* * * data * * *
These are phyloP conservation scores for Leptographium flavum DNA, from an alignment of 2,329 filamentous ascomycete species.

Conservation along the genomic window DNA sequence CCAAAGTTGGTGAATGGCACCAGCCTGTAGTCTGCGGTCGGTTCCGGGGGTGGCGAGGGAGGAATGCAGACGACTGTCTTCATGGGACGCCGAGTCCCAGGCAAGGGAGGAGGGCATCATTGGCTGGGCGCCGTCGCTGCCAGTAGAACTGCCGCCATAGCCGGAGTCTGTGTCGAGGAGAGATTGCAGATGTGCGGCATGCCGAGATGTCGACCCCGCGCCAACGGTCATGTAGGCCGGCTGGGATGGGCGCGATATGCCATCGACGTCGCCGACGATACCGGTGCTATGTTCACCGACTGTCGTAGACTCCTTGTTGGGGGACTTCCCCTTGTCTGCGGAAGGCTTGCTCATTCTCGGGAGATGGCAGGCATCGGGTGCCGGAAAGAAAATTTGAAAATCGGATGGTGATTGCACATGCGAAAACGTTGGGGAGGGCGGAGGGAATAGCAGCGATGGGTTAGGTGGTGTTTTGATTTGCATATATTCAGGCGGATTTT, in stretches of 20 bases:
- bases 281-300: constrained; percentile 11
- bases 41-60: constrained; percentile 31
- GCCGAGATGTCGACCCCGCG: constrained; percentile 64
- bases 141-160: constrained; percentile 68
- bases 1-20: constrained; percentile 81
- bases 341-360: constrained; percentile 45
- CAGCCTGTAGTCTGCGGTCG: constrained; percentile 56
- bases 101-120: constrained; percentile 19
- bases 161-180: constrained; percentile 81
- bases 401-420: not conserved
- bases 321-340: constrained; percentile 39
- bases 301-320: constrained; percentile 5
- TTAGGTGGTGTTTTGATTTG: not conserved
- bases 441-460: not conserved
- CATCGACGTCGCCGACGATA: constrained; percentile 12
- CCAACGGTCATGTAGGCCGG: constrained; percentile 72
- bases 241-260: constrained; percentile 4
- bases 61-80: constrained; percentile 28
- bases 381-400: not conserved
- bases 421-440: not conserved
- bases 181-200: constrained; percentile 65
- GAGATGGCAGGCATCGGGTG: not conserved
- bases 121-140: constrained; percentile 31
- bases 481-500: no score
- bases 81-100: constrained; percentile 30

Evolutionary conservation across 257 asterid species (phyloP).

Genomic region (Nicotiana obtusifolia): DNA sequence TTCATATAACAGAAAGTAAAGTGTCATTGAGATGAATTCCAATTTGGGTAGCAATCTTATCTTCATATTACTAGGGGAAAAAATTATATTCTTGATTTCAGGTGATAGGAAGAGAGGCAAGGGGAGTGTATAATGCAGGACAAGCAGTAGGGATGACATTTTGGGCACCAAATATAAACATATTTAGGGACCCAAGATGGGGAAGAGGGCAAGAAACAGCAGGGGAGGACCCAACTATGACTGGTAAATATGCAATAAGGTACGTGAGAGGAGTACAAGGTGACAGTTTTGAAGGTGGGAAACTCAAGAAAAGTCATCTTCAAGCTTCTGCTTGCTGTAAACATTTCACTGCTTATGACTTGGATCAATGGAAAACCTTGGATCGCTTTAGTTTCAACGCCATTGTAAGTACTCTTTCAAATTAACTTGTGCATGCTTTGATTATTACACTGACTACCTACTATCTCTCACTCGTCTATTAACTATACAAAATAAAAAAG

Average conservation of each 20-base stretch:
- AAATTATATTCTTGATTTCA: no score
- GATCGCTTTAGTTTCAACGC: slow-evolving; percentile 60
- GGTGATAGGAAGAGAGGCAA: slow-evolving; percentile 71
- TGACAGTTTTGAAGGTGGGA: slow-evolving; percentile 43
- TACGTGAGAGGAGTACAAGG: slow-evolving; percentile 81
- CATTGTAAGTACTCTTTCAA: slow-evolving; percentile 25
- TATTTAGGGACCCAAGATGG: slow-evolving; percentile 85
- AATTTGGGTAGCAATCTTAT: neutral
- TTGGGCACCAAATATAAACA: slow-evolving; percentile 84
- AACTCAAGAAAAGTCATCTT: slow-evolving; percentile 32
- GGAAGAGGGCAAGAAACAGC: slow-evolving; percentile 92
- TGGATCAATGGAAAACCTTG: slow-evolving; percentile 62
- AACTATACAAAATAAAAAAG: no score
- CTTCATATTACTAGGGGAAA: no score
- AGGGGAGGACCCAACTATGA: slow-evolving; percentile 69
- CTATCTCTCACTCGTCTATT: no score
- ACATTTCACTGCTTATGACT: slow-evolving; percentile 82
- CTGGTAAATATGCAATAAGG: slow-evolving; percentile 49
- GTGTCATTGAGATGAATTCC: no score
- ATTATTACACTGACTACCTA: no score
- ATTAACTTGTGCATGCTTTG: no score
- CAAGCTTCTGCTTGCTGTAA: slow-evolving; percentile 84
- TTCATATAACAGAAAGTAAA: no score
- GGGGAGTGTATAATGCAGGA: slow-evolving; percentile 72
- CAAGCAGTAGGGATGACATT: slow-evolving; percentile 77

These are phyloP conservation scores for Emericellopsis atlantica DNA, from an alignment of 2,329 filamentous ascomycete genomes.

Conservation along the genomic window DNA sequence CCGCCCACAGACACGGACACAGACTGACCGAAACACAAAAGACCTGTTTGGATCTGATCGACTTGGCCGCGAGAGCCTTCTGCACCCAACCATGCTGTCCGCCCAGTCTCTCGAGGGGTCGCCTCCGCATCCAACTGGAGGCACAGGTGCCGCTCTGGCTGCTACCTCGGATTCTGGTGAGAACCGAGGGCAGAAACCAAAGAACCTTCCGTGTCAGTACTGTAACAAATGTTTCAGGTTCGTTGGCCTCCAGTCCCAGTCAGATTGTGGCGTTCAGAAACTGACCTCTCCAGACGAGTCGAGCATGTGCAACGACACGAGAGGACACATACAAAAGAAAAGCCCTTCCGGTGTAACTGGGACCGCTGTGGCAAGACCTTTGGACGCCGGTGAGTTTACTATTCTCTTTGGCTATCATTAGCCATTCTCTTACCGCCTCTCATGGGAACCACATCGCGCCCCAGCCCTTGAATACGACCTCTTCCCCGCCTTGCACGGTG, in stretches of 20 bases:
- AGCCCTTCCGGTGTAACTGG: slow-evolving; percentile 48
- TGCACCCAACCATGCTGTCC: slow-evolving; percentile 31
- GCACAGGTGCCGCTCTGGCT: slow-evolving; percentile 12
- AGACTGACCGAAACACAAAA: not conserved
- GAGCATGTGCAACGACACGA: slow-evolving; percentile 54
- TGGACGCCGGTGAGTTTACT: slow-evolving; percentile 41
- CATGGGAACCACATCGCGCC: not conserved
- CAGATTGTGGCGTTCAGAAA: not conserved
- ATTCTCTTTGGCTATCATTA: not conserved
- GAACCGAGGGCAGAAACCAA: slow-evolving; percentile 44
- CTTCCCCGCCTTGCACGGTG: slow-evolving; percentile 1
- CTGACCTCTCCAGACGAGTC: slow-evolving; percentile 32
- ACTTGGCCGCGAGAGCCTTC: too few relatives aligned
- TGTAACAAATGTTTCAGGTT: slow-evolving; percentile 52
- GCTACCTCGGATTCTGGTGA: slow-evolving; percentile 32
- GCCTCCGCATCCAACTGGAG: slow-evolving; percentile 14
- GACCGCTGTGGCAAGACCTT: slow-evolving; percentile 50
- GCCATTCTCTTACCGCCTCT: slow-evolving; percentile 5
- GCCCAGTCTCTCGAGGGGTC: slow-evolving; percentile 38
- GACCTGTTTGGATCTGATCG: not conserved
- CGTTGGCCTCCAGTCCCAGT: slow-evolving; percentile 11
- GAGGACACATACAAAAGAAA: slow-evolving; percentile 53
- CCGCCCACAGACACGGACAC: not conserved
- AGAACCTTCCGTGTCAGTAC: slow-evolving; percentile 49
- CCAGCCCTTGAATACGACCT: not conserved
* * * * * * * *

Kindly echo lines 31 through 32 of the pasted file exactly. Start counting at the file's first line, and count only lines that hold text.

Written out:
- AAATTATATTCTTGATTTCA: no score
- GATCGCTTTAGTTTCAACGC: slow-evolving; percentile 60